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US-China Tensions Simmer Over Latest Sanctions

Beijing vows to respond to sanctions announced on Friday, while Blinken has begun a tour of Southeast Asia nations to shore up ties with Jakarta, Bangkok and Kuala Lumpur

The flags of the United States and China fly from a lamppost in Boston
China's embassy in Washington said Beijing has worked to implement the Phase 1 agreement "despite the impact of Covid-19, global recession and supply chain disruptions". Photo: Reuters


China has denounced the latest US sanctions imposed against dozens of people and entities for human rights ‘abuses’, as well as individuals in North Korea, Myanmar and Bangladesh.

Canada and the United Kingdom joined the United States in imposing sanctions related to human rights abuses in Myanmar, while Washington also imposed the first new sanctions on North Korea under President Joe Biden’s administration and targeted Myanmar military entities.

The moves marked Human Rights Day last Friday and were timed to coincide with Biden’s Democracy Summit.

China’s embassy in Washington denounced the US move as “serious interference in China’s internal affairs”. A spokesman urged Washington to rescind the decision.

“If the US acts recklessly, China will take effective measures to strike back resolutely,” Foreign ministry spokesman Wang Wenbin said at a daily briefing on Monday.

The North Korean mission at the United Nations and the Washington embassies of Myanmar and Bangladesh did not respond to requests for comment.


Facial Recognition Systems

The Treasury also added Chinese artificial intelligence company SenseTime to a list of “Chinese military-industrial complex companies,” accusing it of having developed facial recognition programmes that can determine a target’s ethnicity, with a particular focus on identifying ethnic Uyghurs.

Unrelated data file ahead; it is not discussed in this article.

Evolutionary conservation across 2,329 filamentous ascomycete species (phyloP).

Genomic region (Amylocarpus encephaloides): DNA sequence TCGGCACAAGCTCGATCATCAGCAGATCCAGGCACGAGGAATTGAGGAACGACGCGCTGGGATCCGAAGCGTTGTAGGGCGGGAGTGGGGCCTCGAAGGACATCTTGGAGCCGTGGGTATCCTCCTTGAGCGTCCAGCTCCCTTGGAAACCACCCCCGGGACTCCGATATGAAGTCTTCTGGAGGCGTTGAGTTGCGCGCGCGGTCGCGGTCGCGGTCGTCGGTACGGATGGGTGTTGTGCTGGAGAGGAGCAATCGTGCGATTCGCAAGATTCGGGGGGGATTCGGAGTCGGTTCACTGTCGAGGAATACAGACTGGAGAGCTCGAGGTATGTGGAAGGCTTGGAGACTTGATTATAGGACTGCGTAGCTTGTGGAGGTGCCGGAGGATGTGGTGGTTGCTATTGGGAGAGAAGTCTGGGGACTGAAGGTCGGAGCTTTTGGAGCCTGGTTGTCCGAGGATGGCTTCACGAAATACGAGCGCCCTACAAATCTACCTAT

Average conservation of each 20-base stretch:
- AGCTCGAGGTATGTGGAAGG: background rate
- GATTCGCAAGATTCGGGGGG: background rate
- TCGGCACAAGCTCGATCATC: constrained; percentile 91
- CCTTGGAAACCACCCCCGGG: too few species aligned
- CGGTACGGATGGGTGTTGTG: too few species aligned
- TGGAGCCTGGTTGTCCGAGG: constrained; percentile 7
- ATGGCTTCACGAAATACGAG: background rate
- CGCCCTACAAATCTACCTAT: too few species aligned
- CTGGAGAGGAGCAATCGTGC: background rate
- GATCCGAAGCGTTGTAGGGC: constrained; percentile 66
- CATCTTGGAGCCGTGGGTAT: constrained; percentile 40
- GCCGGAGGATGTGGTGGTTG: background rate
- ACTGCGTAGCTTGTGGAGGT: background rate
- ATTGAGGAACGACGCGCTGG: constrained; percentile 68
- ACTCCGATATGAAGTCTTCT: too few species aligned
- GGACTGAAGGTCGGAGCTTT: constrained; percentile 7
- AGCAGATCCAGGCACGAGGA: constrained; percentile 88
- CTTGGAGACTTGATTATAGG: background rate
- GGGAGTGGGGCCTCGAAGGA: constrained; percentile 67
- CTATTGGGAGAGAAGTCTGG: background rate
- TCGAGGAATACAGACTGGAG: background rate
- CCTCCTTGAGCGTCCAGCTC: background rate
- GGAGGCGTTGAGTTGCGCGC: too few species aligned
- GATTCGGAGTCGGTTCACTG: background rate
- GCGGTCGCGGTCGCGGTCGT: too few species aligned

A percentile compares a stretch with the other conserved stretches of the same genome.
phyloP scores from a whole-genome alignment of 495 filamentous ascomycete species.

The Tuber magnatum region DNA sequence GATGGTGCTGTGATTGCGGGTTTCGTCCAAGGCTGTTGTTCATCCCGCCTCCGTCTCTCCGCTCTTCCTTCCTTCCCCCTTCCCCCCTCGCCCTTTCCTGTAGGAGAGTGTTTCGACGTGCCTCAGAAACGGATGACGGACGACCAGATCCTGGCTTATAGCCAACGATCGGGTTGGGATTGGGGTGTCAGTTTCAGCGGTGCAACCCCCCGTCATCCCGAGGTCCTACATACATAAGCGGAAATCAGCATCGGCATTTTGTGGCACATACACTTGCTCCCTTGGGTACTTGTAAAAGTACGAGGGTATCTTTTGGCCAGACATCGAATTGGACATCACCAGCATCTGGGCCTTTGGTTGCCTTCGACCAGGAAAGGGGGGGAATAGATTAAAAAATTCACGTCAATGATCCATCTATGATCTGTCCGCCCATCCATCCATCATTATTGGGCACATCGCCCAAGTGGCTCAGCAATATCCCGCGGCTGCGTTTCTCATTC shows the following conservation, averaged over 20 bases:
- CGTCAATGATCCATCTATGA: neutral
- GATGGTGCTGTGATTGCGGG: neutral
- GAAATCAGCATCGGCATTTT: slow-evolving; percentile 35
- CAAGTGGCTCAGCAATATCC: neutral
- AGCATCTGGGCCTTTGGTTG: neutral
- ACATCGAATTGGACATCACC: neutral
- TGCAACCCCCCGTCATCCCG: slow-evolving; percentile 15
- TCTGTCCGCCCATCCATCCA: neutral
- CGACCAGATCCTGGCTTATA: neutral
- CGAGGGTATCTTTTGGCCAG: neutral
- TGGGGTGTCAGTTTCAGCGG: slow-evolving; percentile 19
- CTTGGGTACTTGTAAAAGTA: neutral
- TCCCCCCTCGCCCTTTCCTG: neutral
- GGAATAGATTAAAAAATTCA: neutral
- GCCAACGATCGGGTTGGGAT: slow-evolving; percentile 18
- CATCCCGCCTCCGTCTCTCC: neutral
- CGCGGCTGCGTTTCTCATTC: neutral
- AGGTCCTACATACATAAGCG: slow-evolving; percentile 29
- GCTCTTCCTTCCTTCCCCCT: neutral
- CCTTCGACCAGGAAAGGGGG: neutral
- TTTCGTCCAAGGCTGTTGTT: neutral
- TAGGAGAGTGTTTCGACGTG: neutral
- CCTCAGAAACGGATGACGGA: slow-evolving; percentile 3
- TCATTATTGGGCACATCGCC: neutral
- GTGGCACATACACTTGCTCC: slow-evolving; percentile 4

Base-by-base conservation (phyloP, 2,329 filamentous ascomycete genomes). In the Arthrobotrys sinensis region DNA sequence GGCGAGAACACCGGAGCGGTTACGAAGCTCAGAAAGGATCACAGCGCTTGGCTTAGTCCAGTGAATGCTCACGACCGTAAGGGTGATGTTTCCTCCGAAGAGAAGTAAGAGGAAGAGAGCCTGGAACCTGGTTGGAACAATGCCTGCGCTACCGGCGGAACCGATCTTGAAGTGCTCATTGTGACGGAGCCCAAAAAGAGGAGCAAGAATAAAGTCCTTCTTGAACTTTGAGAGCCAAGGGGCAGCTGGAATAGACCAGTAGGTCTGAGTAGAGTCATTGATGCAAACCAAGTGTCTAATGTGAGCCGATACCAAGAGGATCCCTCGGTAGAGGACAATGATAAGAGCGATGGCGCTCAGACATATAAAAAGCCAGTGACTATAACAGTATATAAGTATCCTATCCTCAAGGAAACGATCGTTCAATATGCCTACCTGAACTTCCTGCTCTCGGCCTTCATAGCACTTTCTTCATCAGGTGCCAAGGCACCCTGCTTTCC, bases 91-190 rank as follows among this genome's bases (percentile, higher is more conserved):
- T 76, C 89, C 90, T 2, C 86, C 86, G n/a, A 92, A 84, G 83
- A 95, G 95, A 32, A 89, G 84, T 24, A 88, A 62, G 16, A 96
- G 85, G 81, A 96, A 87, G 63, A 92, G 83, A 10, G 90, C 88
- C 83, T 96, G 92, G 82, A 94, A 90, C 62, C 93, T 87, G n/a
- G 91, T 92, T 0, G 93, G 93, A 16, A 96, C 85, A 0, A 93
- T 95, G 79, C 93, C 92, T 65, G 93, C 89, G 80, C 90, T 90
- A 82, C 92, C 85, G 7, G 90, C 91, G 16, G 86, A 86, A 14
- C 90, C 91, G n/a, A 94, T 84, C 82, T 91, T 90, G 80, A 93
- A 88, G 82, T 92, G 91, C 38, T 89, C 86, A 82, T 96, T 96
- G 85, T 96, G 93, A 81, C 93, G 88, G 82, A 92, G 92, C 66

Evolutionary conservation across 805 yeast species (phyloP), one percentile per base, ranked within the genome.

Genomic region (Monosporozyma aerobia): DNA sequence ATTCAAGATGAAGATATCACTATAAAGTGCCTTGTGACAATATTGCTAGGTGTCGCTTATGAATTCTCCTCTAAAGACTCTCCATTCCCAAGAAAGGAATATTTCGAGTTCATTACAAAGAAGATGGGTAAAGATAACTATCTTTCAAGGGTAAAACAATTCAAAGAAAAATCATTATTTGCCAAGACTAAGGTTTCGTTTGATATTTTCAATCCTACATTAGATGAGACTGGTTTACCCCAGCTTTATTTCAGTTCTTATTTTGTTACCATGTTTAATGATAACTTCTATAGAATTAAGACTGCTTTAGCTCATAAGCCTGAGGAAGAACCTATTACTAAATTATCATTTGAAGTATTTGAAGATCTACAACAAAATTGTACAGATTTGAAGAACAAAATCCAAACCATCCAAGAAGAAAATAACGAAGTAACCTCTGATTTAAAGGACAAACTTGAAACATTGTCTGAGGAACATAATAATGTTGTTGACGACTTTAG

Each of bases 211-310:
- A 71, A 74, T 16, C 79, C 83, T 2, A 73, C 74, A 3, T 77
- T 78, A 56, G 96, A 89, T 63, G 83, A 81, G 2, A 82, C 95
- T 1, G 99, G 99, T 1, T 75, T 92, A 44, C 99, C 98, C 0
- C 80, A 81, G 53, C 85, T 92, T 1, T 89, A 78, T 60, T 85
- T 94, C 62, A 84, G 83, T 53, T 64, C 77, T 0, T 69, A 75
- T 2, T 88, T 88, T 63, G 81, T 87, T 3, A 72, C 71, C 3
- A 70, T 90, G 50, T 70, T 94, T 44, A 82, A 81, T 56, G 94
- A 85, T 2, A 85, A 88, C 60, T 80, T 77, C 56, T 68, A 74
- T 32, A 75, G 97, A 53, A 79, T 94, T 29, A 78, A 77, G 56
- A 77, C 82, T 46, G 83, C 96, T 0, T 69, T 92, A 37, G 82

That resulted in the company suspending an initial public offering (IPO) that had hoped to raise $767 million in  Hong Kong.

SenseTime said it “strongly opposed” the accusations, which it claimed were unfounded.

UN experts and rights groups estimate more than a million people, mainly Uyghurs and members of other Muslim minorities, have been detained in recent years in a vast system of camps in China’s far-west region of Xinjiang.


Myanmar, North Korea

The Treasury also imposed sanctions on two Myanmar military entities and an organisation that provides reserves for the military. The Directorate of Defense Industries, one of the entities targeted, makes weapons for the military and police that have been used in a brutal crackdown on opponents of the military’s February 1 coup.

It also targeted four regional chief ministers, including Myo Swe Win, who heads the junta’s administration in the Bago region where the Treasury said at least 82 people were killed in a single day in April.

Canada, meanwhile, imposed sanctions against four entities affiliated with the Myanmar military government, while the United Kingdom imposed fresh sanctions against the military.

Myanmar was plunged into crisis when the military overthrew leader Aung San Suu Kyi and her government on February 1, triggering daily protests in towns and cities and fighting in borderlands between the military and ethnic minority insurgents.

Junta forces seeking to crush opposition have killed more than 1,300 people, according to the Assistance Association for Political Prisoners (AAPP) monitoring group.

The Treasury also blacklisted North Korea’s Central Public Prosecutors Office, along with the former minister of social security and recently assigned Minister of People’s Armed Forces Ri Yong Gil.

The US State Department on Friday also barred 12 people from traveling to the United States, including officials in China, Belarus and Sri Lanka.

US Secretary of State Antony Blinken greets officials after his arrival in Jakarta on Monday December 13. Pool photo via Reuters.


Blinken in Jakarta

The news comes as US Secretary of State Antony Blinken flew to Jakarta on Monday for the first leg of a three-country tour to shore up ties with Southeast Asian nations. He is due to meet leaders in Malaysia and Thailand in the second half of this week.

Tensions are also high in Europe, with EU leaders discussing possible sanctions on Russia, if it invades Ukraine.



• Reuters with additional editing by Jim Pollard






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Jim Pollard

Jim Pollard is an Australian journalist based in Thailand since 1999. He worked for News Ltd papers in Sydney, Perth, London and Melbourne before travelling through SE Asia in the late 90s. He was a senior editor at The Nation for 17+ years.


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